4. One thing you're missing is that the model railroading hobby has some of the same space problems that the SLRR has. One of the standards for that, goes back over half a century, would scale out at about 34m radius. If you want to keep things in proportion to track gauge, you'd use a 45m radius with SLRR track. (I just looked this up.) Why they adopted that Broad Gauge standard, I have no idea. It's even more exaggerated than what they did with the classic Avatar design.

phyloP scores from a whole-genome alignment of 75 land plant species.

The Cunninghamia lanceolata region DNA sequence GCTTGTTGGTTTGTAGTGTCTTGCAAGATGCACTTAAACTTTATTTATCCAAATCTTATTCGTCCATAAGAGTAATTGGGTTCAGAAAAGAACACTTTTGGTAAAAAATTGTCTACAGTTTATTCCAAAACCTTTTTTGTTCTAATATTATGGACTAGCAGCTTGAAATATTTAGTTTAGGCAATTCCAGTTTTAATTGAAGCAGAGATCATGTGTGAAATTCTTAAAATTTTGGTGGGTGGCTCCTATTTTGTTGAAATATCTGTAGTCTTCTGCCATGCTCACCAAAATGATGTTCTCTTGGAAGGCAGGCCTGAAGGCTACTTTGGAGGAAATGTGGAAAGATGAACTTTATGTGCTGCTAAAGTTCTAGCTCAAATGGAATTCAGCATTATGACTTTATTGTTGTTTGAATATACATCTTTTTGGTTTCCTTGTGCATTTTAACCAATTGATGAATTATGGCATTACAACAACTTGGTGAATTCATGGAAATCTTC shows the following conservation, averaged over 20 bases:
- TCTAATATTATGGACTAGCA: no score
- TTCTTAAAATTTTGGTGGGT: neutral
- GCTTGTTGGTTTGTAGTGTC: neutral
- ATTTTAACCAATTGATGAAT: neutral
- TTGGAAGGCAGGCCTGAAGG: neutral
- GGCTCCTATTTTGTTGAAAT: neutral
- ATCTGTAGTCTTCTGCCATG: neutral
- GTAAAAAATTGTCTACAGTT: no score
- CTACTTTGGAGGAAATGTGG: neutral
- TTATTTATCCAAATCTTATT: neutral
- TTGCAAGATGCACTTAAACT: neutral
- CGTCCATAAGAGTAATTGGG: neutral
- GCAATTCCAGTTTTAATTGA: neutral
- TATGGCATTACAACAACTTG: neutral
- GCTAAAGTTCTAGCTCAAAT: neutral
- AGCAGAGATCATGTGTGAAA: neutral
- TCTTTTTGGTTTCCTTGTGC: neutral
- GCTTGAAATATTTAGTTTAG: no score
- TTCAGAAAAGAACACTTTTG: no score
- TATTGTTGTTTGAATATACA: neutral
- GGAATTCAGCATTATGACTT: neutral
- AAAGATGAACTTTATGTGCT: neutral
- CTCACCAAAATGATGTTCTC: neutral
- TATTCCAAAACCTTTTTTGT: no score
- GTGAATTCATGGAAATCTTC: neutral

5. I am not impressed by the way in which the code is written. It's not really documented. The most recent VRC free script apparently uses the Sensor method which the SLRR tech spec refers to, not the Collision method, but "sensor" isn't mentioned until line 300, and there's only an indirect reference in the comments. So I was on a wild goose chase. // this is setup for non-physical, phantom movement which uses Sensor events through llSensor, rather than Collisions, // but can be modified for physical, etc. The guidance code expects to run in the root prim of the linkset. That's how I have changed the comments. There's a concept called "Literate Programming" which I commend to the general attention of the scripting community. Because LSL is compiled into byte-code, you don't have to be parsimonious over comments, or assume readers can spot Hungarian notation as a naming convention. On this piece of code I suspect I'm seeing the use of Leszynski naming convention but nobody bothered to document that. Fair enough, you're getting a bit of that just from the use of such things as llDetectedPos And then there are two different conventions given in the LSL Style Guide , only as the two most popular, so it doesn't get you out of documenting it. Less than a screen to document only two out of an unknown number of naming conventions comes across to me as a little inadequate. Look guys, several talented creators I know have shuffled off their mortal coil, rung down the curtain, and joined the bleedin' choir invisible, and CoViD-19 hasn't even come into it yet. Without better documentation, your work will not survive.